It’s hard to take. Really hard. I’m tired, and very sad.

I often feel powerless in these situations, but I also I don’t want to do nothing. So I’m going to give blood this week, send money to my local LGBTQ rights organization, write this article, and vote in November no matter how bad things look.

Because I’m also angry. So angry.

But instead of ranting, I’m going to look through my parent education lens and I wonder, “How can parenting differently help?” Well, it seems it always can. It seems no matter what problem sits before me, I can find a way to help through parenting. I try to think of a way to “love first” when it comes to raising children. With that positive action in mind, here are five ways you can parent against misogyny and hate:

  1. Watch for your own prejudices. Talk to your children about privilege and power imbalances. Don’t assume a heteronormative or ethnocentric stance. Talk about race, gender identity, and sexual orientation. When you speak about whiteness, the gender binary, and heterosexuality as if they exist in a vacuum and are “the norm,” (or ignore them completely which sends the exact same message), you perpetuate dichotomy and implicit bias. This leads to seeing differences as “other,” which diminishes people’s value and humanity.
  1. Parent against gender bias. This is still much more socially acceptable for girls than boys. That’s why I wrote about changing the culture of masculinity, and can’t wait to watch this important documentary: The Mask We Live In. Our culture’s gender norms hurt children. In her important book, The Mama’s Boy Myth, Kate Stone Lombardi notes that a growing tide of modern mothers are helping their sons to be stronger by keeping them close and helping them gain important EQ (Emotional Intelligence) skills. These are skills we ALL need to get along with each other.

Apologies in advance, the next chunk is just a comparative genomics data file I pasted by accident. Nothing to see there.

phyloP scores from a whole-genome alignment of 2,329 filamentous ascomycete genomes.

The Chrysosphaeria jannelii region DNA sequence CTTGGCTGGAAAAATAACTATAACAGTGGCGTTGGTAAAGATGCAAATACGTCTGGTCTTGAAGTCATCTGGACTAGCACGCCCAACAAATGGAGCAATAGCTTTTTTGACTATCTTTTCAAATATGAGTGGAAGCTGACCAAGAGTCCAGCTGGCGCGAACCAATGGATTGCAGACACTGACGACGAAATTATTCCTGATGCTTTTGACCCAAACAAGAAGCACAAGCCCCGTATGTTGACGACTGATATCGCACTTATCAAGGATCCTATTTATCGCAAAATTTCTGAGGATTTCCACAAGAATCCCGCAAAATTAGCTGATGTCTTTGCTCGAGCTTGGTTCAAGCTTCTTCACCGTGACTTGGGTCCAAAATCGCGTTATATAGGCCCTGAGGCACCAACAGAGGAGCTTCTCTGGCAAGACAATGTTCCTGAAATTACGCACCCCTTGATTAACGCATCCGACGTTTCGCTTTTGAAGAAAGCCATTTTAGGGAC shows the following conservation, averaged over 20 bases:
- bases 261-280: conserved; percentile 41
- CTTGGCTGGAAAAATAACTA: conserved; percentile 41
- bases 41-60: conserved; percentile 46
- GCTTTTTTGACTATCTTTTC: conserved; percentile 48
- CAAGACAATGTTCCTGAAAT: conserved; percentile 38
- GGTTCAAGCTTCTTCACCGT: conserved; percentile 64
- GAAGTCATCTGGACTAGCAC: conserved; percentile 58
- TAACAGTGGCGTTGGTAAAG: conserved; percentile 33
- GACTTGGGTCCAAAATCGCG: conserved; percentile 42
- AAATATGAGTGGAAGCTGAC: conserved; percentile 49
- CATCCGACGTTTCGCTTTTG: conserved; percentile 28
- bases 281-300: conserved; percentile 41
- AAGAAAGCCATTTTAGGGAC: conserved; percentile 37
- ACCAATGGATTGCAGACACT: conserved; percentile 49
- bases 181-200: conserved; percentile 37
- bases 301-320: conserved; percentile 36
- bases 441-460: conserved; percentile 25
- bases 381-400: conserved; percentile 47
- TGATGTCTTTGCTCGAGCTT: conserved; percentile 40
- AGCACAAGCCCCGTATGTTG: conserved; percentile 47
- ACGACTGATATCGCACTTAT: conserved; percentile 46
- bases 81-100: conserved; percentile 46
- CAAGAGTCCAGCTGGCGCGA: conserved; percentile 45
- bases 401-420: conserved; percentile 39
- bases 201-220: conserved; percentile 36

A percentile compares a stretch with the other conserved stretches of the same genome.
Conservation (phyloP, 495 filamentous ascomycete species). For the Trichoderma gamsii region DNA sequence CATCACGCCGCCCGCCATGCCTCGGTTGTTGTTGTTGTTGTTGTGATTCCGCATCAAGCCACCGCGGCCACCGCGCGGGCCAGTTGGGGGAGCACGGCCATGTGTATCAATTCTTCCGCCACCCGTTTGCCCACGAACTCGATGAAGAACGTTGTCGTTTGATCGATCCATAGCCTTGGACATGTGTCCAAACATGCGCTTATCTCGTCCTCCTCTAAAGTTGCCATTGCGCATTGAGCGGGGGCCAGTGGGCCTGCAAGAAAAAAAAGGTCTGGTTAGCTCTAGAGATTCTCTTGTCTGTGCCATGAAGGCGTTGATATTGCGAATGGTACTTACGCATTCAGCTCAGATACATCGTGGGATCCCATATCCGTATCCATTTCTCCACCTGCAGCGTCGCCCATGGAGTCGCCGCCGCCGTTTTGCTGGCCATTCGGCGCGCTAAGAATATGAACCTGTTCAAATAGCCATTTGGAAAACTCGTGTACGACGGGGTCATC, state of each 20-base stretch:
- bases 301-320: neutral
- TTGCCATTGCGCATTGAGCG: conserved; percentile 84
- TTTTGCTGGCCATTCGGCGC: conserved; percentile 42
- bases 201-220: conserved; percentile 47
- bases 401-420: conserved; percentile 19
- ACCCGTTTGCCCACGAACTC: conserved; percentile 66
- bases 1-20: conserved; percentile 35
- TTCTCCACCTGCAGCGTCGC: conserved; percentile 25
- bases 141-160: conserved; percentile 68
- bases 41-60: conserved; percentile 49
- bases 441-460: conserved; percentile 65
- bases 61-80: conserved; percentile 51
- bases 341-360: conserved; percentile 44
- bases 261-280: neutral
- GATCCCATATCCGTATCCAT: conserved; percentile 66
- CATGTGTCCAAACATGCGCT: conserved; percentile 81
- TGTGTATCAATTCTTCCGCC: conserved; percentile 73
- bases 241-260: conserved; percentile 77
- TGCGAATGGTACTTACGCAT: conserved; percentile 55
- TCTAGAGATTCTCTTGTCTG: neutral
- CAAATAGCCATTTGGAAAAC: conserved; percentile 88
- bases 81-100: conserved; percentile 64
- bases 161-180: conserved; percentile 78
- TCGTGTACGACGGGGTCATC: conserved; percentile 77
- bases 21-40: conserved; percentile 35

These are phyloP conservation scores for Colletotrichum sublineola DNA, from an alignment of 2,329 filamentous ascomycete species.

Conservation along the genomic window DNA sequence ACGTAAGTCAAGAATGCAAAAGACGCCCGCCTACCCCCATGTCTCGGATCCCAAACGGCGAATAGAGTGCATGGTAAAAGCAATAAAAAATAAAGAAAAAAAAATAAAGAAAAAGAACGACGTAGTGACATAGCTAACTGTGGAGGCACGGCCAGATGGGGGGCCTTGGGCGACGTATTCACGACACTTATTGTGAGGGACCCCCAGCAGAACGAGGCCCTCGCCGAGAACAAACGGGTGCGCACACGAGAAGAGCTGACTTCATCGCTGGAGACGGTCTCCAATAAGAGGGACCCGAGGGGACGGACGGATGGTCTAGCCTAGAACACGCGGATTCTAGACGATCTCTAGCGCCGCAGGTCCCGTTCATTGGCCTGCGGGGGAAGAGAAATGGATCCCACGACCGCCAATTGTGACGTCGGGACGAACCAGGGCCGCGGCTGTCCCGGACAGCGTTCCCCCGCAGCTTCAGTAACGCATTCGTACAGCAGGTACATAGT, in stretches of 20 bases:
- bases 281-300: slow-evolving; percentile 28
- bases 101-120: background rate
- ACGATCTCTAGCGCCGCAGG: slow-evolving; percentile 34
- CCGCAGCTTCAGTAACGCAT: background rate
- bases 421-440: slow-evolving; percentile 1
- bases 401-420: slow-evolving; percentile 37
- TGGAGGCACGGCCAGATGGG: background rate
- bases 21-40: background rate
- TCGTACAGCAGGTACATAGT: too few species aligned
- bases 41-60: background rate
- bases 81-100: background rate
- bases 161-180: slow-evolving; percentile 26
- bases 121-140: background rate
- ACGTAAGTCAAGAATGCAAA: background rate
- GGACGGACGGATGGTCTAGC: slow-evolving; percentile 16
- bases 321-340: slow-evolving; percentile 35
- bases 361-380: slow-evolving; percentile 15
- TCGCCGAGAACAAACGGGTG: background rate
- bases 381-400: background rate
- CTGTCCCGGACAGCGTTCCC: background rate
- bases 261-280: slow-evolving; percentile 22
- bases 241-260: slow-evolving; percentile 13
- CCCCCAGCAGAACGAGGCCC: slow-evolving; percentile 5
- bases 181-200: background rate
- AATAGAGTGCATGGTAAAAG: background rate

1. Model good boundaries. When we set firm limits with children, we’re demonstrating what boundaries should look like. When we respect small growing people, we lay the foundation for consent. When we are clear about where we end and they begin, and allow emotional expression, we help them understand that their strong, messy feelings are A-OK with us. Closeness and intimacy does not necessitate emotional merging and they are not responsible for our feelings.

(To read more of this article, please follow the link below…)

http://www.handinhandparenting.org/2016/06/love-first-parenting-to-reduce-racism-sexism-homophobia-and-other-forms-of-hate/

Where Do I Start? Tips for Moving Abroad with a Young Family By Sarah Wilson

Sarah Wilson writes about moving from one side of the world to the other with young children and gives her “top tips” on surviving the process.

Where Do I Start Well hello there. I know I haven’t blogged for an awfully long time. But it feels really great to be blogging again. Late last year saw the publication of my first book ‘Heart Matters in Early Motherhood.’ You know they say that if writing a book doesn’t kill you, promoting the book will. Ain’t that the truth.